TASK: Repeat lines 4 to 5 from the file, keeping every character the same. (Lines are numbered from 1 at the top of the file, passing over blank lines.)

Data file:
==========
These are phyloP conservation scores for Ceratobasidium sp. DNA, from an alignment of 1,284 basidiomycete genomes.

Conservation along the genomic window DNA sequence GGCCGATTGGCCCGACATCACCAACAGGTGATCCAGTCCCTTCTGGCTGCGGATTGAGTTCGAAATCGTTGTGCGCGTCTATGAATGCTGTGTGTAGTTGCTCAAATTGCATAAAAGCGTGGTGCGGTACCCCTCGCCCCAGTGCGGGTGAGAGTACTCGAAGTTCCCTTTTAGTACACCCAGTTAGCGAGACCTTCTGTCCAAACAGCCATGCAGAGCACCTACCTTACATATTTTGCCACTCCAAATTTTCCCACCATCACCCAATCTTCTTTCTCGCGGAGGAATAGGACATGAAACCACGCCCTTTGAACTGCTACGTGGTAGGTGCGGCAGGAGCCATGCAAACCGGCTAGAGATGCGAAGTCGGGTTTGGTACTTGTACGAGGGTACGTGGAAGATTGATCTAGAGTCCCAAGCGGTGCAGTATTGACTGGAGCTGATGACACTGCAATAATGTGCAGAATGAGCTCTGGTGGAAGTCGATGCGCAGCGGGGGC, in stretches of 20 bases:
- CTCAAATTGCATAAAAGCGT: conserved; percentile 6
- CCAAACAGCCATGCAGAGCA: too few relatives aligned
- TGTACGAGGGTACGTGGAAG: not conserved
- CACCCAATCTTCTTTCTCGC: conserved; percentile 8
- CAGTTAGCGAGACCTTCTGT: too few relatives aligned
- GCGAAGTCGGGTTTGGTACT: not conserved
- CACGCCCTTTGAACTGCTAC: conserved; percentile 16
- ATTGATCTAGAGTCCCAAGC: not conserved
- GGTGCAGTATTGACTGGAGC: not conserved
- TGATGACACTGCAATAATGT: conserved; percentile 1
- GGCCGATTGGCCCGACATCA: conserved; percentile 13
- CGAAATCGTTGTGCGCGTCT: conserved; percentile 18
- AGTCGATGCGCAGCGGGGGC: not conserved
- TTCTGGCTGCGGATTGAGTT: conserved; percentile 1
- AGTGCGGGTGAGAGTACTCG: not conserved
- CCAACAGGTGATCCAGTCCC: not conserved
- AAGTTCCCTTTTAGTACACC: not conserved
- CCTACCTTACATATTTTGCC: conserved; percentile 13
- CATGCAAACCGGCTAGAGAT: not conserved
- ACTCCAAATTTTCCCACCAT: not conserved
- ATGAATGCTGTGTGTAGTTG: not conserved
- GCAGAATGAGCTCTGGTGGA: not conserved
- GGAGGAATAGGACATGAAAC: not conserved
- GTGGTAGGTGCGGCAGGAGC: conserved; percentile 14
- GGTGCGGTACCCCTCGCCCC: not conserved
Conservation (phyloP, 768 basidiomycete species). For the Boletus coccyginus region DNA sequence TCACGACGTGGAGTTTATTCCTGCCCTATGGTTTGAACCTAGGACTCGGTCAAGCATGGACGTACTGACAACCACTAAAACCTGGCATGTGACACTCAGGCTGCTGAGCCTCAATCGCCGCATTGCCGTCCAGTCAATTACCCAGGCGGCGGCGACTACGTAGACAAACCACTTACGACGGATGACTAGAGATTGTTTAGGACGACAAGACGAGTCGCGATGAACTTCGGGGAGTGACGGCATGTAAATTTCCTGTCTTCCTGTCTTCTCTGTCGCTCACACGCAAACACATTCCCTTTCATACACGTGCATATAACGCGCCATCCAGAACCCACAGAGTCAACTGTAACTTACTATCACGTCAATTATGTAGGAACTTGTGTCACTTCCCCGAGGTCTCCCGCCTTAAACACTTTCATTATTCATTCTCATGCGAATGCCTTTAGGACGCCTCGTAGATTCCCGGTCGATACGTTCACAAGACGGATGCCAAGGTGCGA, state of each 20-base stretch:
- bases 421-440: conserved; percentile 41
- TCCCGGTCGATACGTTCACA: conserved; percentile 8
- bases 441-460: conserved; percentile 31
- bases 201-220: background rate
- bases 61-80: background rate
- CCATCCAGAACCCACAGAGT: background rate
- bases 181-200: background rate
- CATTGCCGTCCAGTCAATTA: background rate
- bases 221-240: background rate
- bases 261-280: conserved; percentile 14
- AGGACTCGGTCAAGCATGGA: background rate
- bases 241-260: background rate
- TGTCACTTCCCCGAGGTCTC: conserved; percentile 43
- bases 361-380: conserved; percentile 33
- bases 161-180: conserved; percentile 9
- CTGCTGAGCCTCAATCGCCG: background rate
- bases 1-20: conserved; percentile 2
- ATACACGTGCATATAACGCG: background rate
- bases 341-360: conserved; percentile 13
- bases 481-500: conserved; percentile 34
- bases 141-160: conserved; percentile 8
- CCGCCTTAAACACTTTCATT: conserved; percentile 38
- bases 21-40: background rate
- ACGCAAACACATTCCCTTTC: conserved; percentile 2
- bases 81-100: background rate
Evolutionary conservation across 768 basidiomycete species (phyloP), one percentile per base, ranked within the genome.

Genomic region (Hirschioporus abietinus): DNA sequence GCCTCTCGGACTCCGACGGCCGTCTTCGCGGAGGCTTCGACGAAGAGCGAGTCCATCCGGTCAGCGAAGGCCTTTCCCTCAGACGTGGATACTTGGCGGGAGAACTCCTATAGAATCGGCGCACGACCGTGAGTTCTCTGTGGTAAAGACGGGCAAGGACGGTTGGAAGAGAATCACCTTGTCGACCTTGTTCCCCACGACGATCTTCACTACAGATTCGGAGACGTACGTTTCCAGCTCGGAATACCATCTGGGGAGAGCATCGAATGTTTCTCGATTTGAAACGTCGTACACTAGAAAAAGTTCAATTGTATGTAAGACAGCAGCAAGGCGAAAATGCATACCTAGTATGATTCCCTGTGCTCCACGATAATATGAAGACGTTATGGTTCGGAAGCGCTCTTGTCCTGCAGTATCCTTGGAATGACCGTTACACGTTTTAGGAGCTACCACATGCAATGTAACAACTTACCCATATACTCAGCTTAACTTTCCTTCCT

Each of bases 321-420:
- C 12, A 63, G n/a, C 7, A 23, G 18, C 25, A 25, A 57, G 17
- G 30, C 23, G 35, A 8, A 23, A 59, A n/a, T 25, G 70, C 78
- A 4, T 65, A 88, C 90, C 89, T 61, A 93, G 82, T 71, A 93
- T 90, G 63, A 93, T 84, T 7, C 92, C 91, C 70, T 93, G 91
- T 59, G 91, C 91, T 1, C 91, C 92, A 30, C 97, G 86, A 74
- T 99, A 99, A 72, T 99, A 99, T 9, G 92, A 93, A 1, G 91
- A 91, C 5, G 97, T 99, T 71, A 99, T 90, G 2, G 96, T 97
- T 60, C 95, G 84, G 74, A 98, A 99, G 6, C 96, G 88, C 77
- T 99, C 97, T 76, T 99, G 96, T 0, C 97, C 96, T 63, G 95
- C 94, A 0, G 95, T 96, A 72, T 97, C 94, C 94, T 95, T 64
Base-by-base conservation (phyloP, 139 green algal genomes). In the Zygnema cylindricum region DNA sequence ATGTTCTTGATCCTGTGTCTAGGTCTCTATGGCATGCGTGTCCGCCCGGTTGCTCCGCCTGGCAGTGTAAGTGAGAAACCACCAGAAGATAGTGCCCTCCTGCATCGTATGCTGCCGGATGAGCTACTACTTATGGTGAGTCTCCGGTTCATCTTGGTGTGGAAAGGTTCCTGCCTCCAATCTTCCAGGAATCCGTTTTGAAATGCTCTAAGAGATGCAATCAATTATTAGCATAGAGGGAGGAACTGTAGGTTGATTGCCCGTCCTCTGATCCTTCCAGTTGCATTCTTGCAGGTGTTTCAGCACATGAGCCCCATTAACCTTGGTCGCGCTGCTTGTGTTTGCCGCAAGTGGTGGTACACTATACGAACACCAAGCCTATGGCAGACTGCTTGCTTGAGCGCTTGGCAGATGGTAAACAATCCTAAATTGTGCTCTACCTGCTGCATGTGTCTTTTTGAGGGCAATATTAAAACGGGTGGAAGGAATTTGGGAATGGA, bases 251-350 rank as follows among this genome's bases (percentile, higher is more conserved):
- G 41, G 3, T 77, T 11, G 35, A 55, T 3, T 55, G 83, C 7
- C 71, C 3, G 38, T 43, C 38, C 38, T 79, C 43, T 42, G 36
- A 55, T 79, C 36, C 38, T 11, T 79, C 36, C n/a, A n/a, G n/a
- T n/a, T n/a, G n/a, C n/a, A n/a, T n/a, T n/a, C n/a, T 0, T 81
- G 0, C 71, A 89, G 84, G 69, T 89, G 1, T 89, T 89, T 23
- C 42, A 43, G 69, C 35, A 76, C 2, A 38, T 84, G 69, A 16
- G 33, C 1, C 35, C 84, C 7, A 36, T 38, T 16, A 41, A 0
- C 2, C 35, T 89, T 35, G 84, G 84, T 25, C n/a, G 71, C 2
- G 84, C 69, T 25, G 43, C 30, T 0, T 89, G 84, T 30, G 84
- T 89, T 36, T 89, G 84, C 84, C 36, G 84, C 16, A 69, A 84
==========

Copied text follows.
- CCAAACAGCCATGCAGAGCA: too few relatives aligned
- TGTACGAGGGTACGTGGAAG: not conserved